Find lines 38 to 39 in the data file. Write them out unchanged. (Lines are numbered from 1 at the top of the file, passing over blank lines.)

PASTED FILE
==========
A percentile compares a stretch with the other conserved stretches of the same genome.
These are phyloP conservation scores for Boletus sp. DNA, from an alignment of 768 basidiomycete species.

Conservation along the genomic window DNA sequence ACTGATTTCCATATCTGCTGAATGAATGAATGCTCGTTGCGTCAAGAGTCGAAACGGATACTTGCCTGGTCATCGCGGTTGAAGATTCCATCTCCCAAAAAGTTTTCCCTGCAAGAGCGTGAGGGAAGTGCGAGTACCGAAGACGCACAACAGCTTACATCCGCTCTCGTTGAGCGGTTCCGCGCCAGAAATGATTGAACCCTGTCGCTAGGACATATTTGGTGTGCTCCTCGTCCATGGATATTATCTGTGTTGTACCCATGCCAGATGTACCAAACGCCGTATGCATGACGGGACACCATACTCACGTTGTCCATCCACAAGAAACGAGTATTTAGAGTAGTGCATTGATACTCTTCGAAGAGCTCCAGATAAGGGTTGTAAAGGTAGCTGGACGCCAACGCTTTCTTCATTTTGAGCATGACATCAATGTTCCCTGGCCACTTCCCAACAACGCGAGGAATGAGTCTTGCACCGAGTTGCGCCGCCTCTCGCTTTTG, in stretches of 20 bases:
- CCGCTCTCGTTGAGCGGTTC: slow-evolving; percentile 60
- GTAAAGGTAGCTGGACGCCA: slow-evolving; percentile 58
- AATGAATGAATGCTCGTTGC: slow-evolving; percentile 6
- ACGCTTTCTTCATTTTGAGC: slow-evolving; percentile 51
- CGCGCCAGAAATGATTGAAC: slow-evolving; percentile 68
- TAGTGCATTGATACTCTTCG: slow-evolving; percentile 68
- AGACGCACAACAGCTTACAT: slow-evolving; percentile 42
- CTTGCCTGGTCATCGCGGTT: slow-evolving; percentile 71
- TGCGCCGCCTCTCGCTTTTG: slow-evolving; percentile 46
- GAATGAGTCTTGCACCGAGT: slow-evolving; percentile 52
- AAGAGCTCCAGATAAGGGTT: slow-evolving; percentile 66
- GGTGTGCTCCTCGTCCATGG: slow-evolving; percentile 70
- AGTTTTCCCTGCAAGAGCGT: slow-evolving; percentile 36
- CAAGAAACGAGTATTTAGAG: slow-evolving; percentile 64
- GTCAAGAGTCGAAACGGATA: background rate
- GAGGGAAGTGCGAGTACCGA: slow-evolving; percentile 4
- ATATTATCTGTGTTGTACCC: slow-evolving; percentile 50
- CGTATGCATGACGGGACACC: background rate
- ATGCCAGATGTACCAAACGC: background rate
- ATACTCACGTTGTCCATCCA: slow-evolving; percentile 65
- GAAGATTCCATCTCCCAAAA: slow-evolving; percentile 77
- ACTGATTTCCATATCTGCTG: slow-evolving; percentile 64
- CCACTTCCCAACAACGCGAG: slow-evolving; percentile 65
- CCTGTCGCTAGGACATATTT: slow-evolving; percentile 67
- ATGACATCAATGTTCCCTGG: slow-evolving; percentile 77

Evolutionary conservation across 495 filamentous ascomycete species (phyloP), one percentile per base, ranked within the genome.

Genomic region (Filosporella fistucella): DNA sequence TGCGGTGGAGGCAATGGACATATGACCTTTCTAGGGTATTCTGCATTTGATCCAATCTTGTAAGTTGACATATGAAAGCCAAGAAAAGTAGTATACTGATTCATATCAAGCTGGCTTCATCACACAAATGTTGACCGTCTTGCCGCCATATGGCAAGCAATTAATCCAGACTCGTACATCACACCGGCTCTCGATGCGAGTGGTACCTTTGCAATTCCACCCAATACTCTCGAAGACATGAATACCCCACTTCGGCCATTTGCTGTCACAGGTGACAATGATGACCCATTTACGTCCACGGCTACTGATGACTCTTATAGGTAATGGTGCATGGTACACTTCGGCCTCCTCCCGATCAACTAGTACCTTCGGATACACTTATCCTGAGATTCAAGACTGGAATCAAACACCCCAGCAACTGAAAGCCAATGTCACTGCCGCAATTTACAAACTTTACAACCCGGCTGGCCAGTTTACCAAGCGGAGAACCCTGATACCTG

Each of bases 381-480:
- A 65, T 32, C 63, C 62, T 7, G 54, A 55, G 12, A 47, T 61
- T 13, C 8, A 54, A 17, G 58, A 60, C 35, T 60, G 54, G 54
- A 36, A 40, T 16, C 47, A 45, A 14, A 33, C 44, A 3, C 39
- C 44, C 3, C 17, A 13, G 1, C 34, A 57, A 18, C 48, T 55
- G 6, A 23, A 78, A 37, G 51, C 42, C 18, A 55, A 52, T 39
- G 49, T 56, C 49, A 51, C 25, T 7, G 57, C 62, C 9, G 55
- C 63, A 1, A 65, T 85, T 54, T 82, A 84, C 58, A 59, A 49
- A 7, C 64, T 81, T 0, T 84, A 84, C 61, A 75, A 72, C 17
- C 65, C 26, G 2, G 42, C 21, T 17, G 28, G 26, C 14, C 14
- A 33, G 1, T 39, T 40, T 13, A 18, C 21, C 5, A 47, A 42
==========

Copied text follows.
- C 63, A 1, A 65, T 85, T 54, T 82, A 84, C 58, A 59, A 49
- A 7, C 64, T 81, T 0, T 84, A 84, C 61, A 75, A 72, C 17